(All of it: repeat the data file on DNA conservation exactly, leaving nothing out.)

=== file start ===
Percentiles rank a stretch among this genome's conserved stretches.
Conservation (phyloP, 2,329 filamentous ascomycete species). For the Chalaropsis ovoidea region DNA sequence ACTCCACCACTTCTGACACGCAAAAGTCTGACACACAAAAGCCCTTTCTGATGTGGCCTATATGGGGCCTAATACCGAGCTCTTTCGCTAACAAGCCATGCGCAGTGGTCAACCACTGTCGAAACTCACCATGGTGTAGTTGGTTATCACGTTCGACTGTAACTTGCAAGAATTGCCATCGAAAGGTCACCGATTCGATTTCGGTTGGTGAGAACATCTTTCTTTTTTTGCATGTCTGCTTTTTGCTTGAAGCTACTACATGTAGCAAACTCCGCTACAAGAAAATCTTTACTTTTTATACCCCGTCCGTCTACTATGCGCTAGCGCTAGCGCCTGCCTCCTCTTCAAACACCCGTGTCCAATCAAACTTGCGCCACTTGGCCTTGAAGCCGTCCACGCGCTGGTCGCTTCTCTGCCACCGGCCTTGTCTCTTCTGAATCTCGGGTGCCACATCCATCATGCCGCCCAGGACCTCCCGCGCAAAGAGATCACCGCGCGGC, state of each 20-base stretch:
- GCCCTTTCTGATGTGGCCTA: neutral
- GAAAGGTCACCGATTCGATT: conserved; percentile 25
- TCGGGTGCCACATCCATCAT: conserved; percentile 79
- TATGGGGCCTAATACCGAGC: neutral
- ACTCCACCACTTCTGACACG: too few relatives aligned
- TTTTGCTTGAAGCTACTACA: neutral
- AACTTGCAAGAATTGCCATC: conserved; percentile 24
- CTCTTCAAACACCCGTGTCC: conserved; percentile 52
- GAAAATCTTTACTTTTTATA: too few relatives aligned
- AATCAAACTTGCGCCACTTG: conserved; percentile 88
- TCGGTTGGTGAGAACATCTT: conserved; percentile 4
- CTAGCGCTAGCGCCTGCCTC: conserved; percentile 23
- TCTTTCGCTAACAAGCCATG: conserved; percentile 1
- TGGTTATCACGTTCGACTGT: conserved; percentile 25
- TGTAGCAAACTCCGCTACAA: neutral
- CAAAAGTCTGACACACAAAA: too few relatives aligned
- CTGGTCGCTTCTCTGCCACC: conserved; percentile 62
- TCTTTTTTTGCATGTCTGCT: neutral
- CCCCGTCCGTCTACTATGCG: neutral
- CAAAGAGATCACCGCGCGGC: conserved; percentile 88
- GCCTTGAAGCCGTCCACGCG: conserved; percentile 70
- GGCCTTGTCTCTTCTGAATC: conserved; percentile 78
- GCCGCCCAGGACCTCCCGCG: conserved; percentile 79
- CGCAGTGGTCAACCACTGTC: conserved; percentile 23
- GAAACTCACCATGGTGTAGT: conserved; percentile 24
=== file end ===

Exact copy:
Percentiles rank a stretch among this genome's conserved stretches.
Conservation (phyloP, 2,329 filamentous ascomycete species). For the Chalaropsis ovoidea region DNA sequence ACTCCACCACTTCTGACACGCAAAAGTCTGACACACAAAAGCCCTTTCTGATGTGGCCTATATGGGGCCTAATACCGAGCTCTTTCGCTAACAAGCCATGCGCAGTGGTCAACCACTGTCGAAACTCACCATGGTGTAGTTGGTTATCACGTTCGACTGTAACTTGCAAGAATTGCCATCGAAAGGTCACCGATTCGATTTCGGTTGGTGAGAACATCTTTCTTTTTTTGCATGTCTGCTTTTTGCTTGAAGCTACTACATGTAGCAAACTCCGCTACAAGAAAATCTTTACTTTTTATACCCCGTCCGTCTACTATGCGCTAGCGCTAGCGCCTGCCTCCTCTTCAAACACCCGTGTCCAATCAAACTTGCGCCACTTGGCCTTGAAGCCGTCCACGCGCTGGTCGCTTCTCTGCCACCGGCCTTGTCTCTTCTGAATCTCGGGTGCCACATCCATCATGCCGCCCAGGACCTCCCGCGCAAAGAGATCACCGCGCGGC, state of each 20-base stretch:
- GCCCTTTCTGATGTGGCCTA: neutral
- GAAAGGTCACCGATTCGATT: conserved; percentile 25
- TCGGGTGCCACATCCATCAT: conserved; percentile 79
- TATGGGGCCTAATACCGAGC: neutral
- ACTCCACCACTTCTGACACG: too few relatives aligned
- TTTTGCTTGAAGCTACTACA: neutral
- AACTTGCAAGAATTGCCATC: conserved; percentile 24
- CTCTTCAAACACCCGTGTCC: conserved; percentile 52
- GAAAATCTTTACTTTTTATA: too few relatives aligned
- AATCAAACTTGCGCCACTTG: conserved; percentile 88
- TCGGTTGGTGAGAACATCTT: conserved; percentile 4
- CTAGCGCTAGCGCCTGCCTC: conserved; percentile 23
- TCTTTCGCTAACAAGCCATG: conserved; percentile 1
- TGGTTATCACGTTCGACTGT: conserved; percentile 25
- TGTAGCAAACTCCGCTACAA: neutral
- CAAAAGTCTGACACACAAAA: too few relatives aligned
- CTGGTCGCTTCTCTGCCACC: conserved; percentile 62
- TCTTTTTTTGCATGTCTGCT: neutral
- CCCCGTCCGTCTACTATGCG: neutral
- CAAAGAGATCACCGCGCGGC: conserved; percentile 88
- GCCTTGAAGCCGTCCACGCG: conserved; percentile 70
- GGCCTTGTCTCTTCTGAATC: conserved; percentile 78
- GCCGCCCAGGACCTCCCGCG: conserved; percentile 79
- CGCAGTGGTCAACCACTGTC: conserved; percentile 23
- GAAACTCACCATGGTGTAGT: conserved; percentile 24